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ABC iView

ABC iView already offers users the chance to purchase content through links to the online ABC Shop, but ABC Commercial is "looking at various options" including possibly streaming purchased video directly to viewers. Hutchinson also says it is possible that the ABC will offer its back catalogue of video on a user-pays basis.

The ABC's Arul Baskaran also talked to PC World Australia about possible future directions for iView locally. A high definition option for iView is under consideration, as is the possibility for storing programs for longer-term access. "It's [about] finding a compromise between quality and bandwidth. We will be looking at moving to adaptive bit-rate streaming — that's certainly on the roadmap. And storage is certainly a part of it — we have to manage storage and bandwidth quite carefully, especially as iView grows more popular. We're looking at 60 to 70 percent growth year on year."

Baskaran believes that the two-week viewing window does have its advantages, and that iView users aren't too disadvantaged by the restrictions. At the end of most programs' two weeks on iView, an increase in user interest is recorded: "Keeping it fresh we find works much better. There's already a depth there, there's about 200 hours of programming at any one point — around 300 to 400 shows. [With] programs that are going to expire soon, we find that scarcity refocuses people on those programs."

Availability across multiple platforms is a major avenue of investigation, including for the Apple iPhone and Android smartphone platform: "With iView, we're more focused on reaching not only the iPad, but a whole range of platforms. We started out on the browser, then the Sony PlayStation, then BRAVIA, and we're working with all the leading manufacturers' set top boxes, tablets, and phones down the road.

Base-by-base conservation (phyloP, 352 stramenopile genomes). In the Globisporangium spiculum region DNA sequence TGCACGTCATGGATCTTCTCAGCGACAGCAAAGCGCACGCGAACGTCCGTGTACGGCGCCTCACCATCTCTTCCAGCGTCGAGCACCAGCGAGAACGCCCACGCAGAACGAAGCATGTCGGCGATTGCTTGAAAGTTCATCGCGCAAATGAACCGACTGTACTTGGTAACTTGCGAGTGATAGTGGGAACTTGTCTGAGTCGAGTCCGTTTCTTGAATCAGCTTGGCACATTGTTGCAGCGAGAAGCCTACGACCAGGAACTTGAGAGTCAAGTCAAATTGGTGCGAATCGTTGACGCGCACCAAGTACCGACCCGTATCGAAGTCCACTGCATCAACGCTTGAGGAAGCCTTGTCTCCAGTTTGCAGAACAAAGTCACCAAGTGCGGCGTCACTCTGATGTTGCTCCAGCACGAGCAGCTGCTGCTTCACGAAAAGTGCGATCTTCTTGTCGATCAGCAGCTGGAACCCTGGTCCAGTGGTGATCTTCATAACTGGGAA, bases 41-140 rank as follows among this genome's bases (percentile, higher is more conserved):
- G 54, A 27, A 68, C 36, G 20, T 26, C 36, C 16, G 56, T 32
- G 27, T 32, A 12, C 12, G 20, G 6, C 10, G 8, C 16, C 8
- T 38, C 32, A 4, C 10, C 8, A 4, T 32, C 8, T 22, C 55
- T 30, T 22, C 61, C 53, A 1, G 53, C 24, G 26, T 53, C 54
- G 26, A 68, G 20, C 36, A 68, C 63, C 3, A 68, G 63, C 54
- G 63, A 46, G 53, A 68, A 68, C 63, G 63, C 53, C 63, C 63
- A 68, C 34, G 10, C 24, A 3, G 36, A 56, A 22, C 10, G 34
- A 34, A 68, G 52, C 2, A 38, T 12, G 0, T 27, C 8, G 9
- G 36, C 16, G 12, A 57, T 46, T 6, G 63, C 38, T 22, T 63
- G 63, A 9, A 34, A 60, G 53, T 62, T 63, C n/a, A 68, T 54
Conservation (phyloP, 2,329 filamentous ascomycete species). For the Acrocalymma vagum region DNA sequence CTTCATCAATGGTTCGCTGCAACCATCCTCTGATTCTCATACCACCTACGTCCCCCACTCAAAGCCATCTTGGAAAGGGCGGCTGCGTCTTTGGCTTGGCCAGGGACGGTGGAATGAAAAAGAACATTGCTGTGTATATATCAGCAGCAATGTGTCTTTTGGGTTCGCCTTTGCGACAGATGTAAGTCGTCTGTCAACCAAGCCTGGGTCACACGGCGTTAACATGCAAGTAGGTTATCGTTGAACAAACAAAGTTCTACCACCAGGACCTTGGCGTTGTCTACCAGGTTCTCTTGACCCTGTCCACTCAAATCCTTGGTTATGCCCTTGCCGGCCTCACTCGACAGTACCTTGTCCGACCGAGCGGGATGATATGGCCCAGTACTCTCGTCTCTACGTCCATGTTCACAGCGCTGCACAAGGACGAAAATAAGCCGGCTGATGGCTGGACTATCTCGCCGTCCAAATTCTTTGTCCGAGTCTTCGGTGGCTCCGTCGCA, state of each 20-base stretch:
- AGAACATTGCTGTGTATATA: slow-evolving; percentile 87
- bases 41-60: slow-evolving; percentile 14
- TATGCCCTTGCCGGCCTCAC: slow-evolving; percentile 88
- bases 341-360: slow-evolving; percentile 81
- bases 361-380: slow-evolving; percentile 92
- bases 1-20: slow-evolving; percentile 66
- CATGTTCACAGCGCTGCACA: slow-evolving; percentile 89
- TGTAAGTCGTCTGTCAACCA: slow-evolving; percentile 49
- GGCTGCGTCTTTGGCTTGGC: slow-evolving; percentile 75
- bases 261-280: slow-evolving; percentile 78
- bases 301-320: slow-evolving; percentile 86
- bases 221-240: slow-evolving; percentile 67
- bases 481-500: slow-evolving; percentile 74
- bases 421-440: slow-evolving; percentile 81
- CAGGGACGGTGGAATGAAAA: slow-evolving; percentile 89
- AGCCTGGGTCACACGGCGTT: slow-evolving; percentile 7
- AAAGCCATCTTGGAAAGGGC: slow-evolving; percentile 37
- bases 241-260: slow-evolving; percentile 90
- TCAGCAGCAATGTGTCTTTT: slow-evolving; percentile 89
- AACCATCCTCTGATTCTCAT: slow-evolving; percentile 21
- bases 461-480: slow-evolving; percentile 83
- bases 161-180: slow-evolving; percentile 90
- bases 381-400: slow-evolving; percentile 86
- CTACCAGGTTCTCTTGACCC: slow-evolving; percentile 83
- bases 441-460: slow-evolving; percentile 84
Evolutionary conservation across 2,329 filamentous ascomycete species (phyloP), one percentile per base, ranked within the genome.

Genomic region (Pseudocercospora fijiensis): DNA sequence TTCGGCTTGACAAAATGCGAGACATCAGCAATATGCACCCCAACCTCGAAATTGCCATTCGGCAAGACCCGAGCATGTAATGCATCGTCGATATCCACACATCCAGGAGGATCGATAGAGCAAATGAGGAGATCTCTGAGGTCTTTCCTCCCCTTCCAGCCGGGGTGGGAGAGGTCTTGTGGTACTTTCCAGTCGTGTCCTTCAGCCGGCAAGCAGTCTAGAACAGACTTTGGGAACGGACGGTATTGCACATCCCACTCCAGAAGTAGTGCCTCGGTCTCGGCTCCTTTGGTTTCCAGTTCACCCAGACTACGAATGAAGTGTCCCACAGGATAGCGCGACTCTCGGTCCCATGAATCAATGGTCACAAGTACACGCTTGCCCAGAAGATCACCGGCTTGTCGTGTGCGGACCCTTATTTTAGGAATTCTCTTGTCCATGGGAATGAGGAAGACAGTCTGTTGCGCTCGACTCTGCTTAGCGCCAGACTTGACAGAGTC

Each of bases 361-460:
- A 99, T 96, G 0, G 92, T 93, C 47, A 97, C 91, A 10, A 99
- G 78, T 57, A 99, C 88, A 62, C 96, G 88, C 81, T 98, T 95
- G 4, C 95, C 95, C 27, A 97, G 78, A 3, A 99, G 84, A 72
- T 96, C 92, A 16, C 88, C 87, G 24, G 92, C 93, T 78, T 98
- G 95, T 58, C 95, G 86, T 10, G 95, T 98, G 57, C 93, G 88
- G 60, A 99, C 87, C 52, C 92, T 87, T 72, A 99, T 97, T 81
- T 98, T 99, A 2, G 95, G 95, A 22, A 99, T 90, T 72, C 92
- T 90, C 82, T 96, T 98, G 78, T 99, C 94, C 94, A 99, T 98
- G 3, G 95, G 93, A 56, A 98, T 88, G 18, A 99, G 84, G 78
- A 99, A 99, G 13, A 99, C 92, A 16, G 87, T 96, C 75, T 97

"The work we did on the iPad app gives us the bones of an iPhone app — we're just working on some of the technical challenges with streaming across 3G. We recognise that people use these devices not only when they're at home or the office — making it truly mobile is something that we think would be valuable.

"It's something that would have to balance with making sure that people don't get hit with astronomical data charges, so building that into the interface is something we're looking at."

The possibility of an ABC iView app integrated with Facebook, Twitter or other social networking services is a distinct possibility: "We added a watch list feature to the iPad app which has proved really popular, that gives you a notification when a new episode is added to iView that you might like.

"That's something we like — the idea of how we can tap into what your friends might like. We want to leverage your social network and what people you know are watching — if two people you know like something it shows up, if eight people like something it gets added to your watch list."